Savor this. Don't argue about its elements, don't quibble over its merits. Appreciate it for what it is: History.
Miguel Cabrera has locked up the American League Triple Crown and made history in a sport steeped with it. He found his rightful place among some of the game's giants by completing a statistical achievement unseen in 45 years. You want to knock the Triple Crown's components as outdated and arbitrary? You have a fair argument. You want to assert that the Triple Crown should not automatically equal an MVP Award? You can make a compelling case. But if you want to tell the people entrenched in this game and the fans for whom those stats still resonate that the Triple Crown doesn't matter, well, that's an argument you'll simply never win.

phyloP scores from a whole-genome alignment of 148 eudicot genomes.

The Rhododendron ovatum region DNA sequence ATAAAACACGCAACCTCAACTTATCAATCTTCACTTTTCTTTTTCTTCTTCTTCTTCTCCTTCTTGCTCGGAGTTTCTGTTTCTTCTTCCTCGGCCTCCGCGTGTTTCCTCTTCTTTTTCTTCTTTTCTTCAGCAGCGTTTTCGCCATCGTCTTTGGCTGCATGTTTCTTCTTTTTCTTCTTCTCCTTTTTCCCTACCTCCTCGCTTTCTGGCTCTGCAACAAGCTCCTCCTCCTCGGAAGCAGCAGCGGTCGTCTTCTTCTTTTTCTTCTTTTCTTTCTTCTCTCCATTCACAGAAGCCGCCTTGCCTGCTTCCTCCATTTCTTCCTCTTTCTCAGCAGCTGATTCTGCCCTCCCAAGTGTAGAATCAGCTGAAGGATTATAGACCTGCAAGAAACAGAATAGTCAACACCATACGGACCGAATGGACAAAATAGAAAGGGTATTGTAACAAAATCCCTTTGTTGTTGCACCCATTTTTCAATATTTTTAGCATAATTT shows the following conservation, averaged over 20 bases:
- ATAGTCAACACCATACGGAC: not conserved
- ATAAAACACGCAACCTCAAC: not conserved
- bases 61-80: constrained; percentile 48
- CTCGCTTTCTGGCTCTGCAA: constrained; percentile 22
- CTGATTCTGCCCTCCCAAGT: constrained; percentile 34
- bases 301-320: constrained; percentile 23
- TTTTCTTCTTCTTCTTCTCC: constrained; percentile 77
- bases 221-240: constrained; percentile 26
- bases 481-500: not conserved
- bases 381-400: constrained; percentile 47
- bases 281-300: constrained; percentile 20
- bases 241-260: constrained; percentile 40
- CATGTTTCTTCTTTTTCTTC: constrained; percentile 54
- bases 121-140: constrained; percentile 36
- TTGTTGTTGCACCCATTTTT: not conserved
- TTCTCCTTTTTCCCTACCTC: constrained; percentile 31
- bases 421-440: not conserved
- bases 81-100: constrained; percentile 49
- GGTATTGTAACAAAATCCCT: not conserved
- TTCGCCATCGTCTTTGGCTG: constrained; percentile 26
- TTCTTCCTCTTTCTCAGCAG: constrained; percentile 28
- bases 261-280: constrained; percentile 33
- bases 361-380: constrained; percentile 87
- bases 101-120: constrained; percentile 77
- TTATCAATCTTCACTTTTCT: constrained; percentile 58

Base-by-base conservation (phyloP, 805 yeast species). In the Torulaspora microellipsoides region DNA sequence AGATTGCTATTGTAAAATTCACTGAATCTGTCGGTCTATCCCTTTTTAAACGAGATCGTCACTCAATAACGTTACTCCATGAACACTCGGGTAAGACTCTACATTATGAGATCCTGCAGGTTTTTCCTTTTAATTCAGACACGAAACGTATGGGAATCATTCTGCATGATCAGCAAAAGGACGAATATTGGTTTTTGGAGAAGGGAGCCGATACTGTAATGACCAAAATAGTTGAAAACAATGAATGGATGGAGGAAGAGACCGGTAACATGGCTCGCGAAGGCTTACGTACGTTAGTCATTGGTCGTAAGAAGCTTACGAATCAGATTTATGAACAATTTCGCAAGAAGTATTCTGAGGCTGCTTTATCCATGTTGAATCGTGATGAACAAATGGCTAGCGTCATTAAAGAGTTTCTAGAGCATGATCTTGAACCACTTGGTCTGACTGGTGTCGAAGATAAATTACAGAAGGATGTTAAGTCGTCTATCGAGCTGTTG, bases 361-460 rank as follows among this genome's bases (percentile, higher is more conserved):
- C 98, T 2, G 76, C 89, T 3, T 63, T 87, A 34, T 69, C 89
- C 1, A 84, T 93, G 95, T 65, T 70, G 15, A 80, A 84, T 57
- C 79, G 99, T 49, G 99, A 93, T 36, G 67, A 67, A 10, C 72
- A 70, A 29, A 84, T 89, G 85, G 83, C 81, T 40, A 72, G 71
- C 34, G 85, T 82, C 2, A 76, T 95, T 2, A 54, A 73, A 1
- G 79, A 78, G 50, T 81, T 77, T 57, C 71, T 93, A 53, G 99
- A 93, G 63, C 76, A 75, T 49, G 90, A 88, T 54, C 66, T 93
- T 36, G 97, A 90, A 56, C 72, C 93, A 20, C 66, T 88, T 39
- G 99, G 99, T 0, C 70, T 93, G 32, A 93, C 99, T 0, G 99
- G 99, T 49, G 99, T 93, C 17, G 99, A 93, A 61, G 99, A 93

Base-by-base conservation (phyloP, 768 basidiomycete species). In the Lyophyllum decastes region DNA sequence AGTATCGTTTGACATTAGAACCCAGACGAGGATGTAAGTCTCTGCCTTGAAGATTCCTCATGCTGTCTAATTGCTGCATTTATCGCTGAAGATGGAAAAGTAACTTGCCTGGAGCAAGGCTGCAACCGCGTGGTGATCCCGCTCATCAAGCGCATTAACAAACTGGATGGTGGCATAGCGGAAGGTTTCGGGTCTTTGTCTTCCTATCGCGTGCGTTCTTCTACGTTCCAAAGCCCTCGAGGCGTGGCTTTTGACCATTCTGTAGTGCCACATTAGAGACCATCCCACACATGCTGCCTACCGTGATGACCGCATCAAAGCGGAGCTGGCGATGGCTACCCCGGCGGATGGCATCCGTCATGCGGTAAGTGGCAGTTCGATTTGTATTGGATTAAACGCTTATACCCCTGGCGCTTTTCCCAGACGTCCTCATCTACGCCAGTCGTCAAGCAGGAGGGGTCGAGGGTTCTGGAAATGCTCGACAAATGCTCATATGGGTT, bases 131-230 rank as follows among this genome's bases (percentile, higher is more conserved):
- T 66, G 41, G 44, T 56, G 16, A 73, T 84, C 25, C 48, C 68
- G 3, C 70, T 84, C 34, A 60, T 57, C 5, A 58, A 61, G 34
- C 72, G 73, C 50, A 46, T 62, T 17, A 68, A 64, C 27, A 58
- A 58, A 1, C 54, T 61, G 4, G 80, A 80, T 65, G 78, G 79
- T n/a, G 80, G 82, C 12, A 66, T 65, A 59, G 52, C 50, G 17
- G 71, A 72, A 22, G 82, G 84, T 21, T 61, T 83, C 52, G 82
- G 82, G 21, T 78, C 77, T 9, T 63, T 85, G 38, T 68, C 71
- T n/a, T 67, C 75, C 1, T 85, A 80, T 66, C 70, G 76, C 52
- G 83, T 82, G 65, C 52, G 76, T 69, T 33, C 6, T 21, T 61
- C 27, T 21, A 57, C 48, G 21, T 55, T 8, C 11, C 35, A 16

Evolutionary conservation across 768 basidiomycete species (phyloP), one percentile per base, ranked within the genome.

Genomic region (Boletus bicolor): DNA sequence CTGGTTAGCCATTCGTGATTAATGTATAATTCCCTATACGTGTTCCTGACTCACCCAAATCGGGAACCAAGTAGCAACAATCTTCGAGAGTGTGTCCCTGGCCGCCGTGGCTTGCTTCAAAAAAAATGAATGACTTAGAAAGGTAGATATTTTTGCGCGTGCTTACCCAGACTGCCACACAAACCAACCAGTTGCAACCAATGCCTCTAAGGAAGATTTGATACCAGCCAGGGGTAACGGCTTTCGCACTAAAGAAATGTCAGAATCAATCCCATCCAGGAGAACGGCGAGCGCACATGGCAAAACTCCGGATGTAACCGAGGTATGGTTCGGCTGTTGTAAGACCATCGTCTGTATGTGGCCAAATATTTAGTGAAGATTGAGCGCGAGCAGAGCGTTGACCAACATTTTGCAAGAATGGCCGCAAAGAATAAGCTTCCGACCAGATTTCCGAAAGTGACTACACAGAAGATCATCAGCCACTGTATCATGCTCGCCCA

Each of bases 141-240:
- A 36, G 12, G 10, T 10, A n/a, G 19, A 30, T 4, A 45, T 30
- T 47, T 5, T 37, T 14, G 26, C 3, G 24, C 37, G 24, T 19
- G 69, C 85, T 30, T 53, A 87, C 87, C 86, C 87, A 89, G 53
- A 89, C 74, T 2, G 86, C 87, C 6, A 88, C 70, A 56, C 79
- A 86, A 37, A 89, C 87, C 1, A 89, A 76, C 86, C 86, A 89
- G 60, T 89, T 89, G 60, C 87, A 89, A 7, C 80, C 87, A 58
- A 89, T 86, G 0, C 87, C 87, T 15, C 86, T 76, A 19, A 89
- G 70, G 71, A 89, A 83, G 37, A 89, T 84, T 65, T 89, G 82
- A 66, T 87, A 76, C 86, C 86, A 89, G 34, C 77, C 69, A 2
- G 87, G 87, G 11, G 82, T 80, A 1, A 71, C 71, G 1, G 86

You're better off holding on to the history that was made here in 2012, history that was clinched Wednesday night in Kansas City's Kauffman Stadium. Because who knows when, or even if, we'll see another season like this: Home runs: Cabrera 44, Josh Hamilton 43, Curtis Granderson 43. Batting average: Cabrera .330, Mike Trout .326, Adrian Beltre, .321. RBIs: Cabrera 139, Hamilton 128, Edwin Encarnacion and Josh Willingham 110. Only 10 players -- including two who did it twice -- have had a season like that since 1920. None of them are named Babe Ruth or Hank Aaron or Willie Mays. The last Triple Crown came from Carl Yastrzemski in 1967. Even when the offensive numbers got gaudy -- and in many cases, ridiculous in the era before steroid testing -- no player could quite concoct the proper formula to lead his league in the game's three most readily recognizable offensive categories. It is true that two of those categories -- home runs and RBIs -- are rather redundant. After all, if you hit a home run, you drive yourself in. So there's one RBI right there. Home run hitters are inherently run producers, and RBI opportunities say as much about a player's supporting cast as they do about the player himself. It is telling that entering this 2012 season, no less than 40 players had led their league in both home runs and RBIs since Yaz's 1967 season, so the combination of those two elements of the Triple Crown hardly qualifies as rare. But to combine the power and run production with the batting average is what made Cabrera's season so special. According to the Elias Sports Bureau, only four times since 1967 has a player led his league in batting average and RBIs -- Joe Torre in 1971, Al Oliver in '82, Todd Helton in 2000 and Matt Holliday in '07. Not once in that span did a player lead the league in batting average and home runs. Not until Cabrera, that is. It's the inherent rarity of that combination that cements the status of what Cabrera pulled off. Is batting average the fairest barometer of a player's plate performance? No. On-base percentage -- which, unlike batting average, accounts for walks -- is much fairer. Are home runs unquestionably the best barometer of a player's pure power? No. Slugging percentage might tell us more, especially when you consider the park factors at play in the homer tally. And RBIs? Well, we know that can be a fluky index, incumbent as it is on the availability of opportunity. So, sure, over the years, the statisticians have established fairer, more substantial means with which to evaluate performance and compare contributions than the "Holy Trinity" of home runs, batting average and RBIs. Some have proposed a "Modern Triple Crown," consisting of batting average, on-base percentage and slugging percentage -- but even this would have been pulled off six times by five players (Fred Lynn, George Brett, Larry Walker, Helton and Barry Bonds twice) since 1967. That's why the old-school Triple Crown still captures the imagination. Only six men since Yaz -- Cabrera included -- have managed to lead the league in home runs, batting average and RBIs at any point in their careers, let alone a single season (Manny Ramirez, Bonds, Alex Rodriguez, Albert Pujols and Andres Galarraga are the others). To do it in a single season requires many stars to align. You must stay healthy, first and foremost, because otherwise the RBI total will lag. You must not be a one-dimensional power threat whose gaudy homer titles are accompanied by staggering strikeout marks. And as Cabrera himself has admitted, you need quite a bit of luck, given the reliance on those who set the table and the various statistical sways taking place around the league. For Cabrera to have all those elements in his favor and to have the kind of season he put together -- with a pitchers' park serving as his home base, with his team in a division title battle that went down to the wire and with all the increased scrutiny of the Internet era -- isn't just impressive, and isn't just further validation that he is trending toward a call to Cooperstown. It's history. And it was pretty cool to watch it all unfold.